However, merging the activities of the Institute with other bodies
or agencies runs the risk that gender equality could be sidelined,
and be inconsistent with the priority which the Commission and
the Treaty currently give to gender equality.
We have taken informal sounding from other Government
Departments and the Equal Opportunities Commission on this proposal
and this leads us to consider that the Institute's activities
would add value to the work of other British public bodies and
NGOs. In addition, the Institute will compare data from Member
States at a European level, which is not necessarily being done
at a national or even international level.
It is also for this reason that we do not consider
that duplication of work by international bodies such as the UN
is a danger. The UN's International Research and Training Institute
for the Advancement of Women (INSTRAW) carries out research and
training activities on different topics at national, regional
and international levels, but to date its functions have not provided
comparative relevant information which is one of the key tasks
for the Institute. INSTRAW's focus is more international, particularly
developing countries, and it does not look specifically at how
EU Member States are achieving targets set out in the Lisbon Strategy.
You also asked about SMART targets. These are
targets which are Specific, Measurable, Achievable, Relevant and
Timed. In a budgetary context having these targets is a way to
ensure that there is both accountability for spending and to try
and make sure that spending is focussed in the right way. SMART
objectives are legally required for all EU spending programmesspecified
in Article 27 para 3 of the EU Financial Regulation 1605/2002. In
negotiations a number of Member States supported amending the
text to ensure the overall objective meets the SMART targets.
We are also pleased to see included in the text time-bound evaluation
and review clauses.
In terms of the UK Presidency's handling of
this dossier, it is our aim to maintain, where possible, the Council's
general approach on the text during the European Parliament consideration.
I visited the European Parliament on Wednesday 13 July and there
is significant interest in the proposal there, not all of which
is consistent with the Council and Commission's thinking. The
relevant Committee is planning to hold five sessions to discuss
the Proposal and has appointed two Rapporteurs. This will make
it less rather than more likely that we will be ready to see the
Proposal on the ESPHCA Council agenda in December.
You will also see from my letter of 23 June
that we were able to retain our parliamentary reserve at the June
Council. However, I would like to point out that we submitted
the EM on 31 March, which matched the deadline given to us by
the Cabinet Office.
I hope these answers satisfy your concerns with
which you can see I have a great deal of sympathy. In light of
my response I would be grateful if your committee would be willing
to lift its reserve, as this would be particularly helpful for
the UK President of the EU to help progress on this dossier.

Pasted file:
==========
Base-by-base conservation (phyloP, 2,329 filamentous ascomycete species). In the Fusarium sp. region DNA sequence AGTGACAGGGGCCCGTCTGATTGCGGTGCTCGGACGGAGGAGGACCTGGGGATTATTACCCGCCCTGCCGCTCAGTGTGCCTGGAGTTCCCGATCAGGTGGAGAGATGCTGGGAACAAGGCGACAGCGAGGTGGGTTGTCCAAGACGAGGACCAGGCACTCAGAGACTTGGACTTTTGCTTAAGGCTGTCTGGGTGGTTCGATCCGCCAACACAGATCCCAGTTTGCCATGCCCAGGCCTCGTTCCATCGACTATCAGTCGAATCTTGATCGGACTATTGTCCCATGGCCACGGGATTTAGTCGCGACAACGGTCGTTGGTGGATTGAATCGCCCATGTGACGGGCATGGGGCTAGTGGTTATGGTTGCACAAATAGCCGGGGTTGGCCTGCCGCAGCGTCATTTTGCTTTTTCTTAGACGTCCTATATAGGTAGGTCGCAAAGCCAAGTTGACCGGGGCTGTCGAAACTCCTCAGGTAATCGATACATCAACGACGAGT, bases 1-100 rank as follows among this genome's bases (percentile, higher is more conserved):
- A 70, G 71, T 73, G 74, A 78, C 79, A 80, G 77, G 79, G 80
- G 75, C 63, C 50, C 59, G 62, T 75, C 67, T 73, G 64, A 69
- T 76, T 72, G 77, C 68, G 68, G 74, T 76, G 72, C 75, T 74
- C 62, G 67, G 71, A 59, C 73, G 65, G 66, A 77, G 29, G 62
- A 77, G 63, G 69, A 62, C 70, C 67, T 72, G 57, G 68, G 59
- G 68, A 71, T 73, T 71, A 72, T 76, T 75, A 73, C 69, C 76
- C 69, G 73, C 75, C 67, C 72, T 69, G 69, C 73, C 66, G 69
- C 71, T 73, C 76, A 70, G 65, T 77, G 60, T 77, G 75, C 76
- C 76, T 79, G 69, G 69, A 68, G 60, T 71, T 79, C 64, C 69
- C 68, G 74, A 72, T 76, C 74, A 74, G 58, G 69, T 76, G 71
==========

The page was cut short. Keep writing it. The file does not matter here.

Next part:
Letter from Lord Grenfell to Ms Meg Munn
MP dated 21 July 2005
Thank you for your letters dated 23 June and
17 July about this proposal.
Your letter dated 23 June crossed with, but
did not deal with the points raised in, my letter to you dated
14 June. We therefore agreed with your officials that we would
withhold a reply to that letter until we had seen and had an opportunity
to consider your substantive reply to my letter dated 14 June.
Although your letter dated 17 July was only received on the afternoon
of 18 July, Sub-Committee G exceptionally agreed to consider both
letters at their meeting on 20 July.
We are glad to see that the Government maintained
the Parliamentary reserve when this dossier was considered by
the Employment, Social Policy, Health and Consumer Affairs Council
on 2 June. Nevertheless, we regret that the Government should
have felt it necessary to have gone along with even a partial
decision in favour of this proposal in principle when neither
Parliamentary Scrutiny Committee could have had an opportunity
of considering it. We do not understand why the Government are
in such a hurry to be seen to be endorsing this proposal which
clearly needs thorough examination.
Your letter dated 17 July points out that the
Department's Explanatory Memorandum was submitted on 31 March
which matched the deadline set by the Cabinet Office for submission.
Nevertheless, it was clear to your officials at the time that
a document submitted on 31 March could not be considered by the
Sifting process until the following week, by which time it was
not possible for it to be considered by the relevant Sub-Committee
before Parliament was dissolved for the General Election.
We note what you say about the need for the
Institute. We accept that gender equality is a key objective for
the EU and a fundamental Treaty principle. We share the Government's
commitment to the principles of equal opportunity and would support
any sound, practical and cost-effective proposal that would add
significant value to the work already being done by the Commission
and Member States to improve gender equality and combat discrimination.
But that does not mean that we are prepared, simply because the
cause of gender is invoked, to go along with proposals which seem
to us to be of doubtful merit.
As I pointed out in my letter dated 14 June,